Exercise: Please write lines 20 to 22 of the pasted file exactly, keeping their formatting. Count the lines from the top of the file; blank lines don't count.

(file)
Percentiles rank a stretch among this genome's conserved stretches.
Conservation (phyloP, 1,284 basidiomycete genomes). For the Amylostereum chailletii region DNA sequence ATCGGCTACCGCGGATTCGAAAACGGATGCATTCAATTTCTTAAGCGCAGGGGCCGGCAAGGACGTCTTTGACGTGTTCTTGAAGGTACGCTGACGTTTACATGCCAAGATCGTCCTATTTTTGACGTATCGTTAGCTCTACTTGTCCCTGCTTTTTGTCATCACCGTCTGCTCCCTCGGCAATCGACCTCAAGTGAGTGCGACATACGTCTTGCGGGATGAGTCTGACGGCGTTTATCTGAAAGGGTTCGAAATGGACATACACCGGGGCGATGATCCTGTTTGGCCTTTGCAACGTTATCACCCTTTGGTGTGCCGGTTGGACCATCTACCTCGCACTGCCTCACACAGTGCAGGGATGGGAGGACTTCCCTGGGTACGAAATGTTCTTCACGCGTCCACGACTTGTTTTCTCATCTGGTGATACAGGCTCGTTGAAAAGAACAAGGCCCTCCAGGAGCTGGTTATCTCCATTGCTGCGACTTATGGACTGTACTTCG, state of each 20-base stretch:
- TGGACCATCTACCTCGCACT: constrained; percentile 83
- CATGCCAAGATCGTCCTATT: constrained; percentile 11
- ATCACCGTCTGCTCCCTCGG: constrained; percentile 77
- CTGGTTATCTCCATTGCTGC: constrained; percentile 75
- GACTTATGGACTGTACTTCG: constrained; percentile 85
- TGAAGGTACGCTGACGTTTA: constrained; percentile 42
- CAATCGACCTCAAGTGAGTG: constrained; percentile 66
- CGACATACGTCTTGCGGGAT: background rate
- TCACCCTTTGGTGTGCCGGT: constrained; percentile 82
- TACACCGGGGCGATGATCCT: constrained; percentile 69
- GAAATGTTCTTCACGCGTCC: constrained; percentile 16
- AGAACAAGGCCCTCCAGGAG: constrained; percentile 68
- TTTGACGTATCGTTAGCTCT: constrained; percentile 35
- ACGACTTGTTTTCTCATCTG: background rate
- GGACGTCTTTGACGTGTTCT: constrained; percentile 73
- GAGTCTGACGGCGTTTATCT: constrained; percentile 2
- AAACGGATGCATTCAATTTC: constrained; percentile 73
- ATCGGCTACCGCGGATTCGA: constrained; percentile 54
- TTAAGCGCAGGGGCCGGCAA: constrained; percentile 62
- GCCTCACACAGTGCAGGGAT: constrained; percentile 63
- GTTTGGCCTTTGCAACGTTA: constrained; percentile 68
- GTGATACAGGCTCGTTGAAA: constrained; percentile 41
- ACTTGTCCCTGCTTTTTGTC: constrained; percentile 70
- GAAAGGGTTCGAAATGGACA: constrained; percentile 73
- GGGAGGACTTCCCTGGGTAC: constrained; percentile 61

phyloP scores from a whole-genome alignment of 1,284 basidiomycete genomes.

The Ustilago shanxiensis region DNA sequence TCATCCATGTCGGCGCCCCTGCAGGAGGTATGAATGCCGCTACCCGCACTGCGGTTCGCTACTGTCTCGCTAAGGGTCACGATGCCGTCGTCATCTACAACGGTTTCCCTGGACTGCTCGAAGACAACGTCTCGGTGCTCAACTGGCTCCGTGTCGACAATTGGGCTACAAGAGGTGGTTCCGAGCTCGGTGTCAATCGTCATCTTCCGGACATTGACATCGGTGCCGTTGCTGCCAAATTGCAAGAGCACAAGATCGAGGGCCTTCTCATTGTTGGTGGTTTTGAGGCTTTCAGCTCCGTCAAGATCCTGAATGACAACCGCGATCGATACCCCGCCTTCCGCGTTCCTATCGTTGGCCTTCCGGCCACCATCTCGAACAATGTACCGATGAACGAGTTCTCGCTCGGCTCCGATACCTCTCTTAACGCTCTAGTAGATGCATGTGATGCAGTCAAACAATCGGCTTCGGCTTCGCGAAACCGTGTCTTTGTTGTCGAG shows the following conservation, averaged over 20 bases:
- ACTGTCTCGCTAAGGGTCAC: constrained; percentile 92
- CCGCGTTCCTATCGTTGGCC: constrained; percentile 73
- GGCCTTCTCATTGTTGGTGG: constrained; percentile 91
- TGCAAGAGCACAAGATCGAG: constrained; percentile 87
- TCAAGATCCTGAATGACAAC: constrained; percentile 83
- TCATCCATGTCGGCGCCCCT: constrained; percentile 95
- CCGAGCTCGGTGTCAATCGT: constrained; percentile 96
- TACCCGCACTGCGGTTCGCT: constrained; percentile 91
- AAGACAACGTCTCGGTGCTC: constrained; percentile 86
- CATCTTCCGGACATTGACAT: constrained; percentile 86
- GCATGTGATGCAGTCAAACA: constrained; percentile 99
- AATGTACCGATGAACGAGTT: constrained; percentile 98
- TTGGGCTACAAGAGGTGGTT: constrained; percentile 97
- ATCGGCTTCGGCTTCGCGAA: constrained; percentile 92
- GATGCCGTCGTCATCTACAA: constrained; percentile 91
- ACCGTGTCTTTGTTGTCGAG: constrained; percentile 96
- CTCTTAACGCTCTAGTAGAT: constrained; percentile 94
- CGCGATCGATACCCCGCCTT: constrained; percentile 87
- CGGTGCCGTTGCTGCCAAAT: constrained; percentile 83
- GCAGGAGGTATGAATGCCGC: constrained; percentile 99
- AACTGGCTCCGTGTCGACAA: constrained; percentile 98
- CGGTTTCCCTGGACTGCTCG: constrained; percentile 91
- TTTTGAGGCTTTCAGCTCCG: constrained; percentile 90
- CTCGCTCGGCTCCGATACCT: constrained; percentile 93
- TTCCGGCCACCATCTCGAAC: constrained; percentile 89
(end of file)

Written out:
- ATCGGCTACCGCGGATTCGA: constrained; percentile 54
- TTAAGCGCAGGGGCCGGCAA: constrained; percentile 62
- GCCTCACACAGTGCAGGGAT: constrained; percentile 63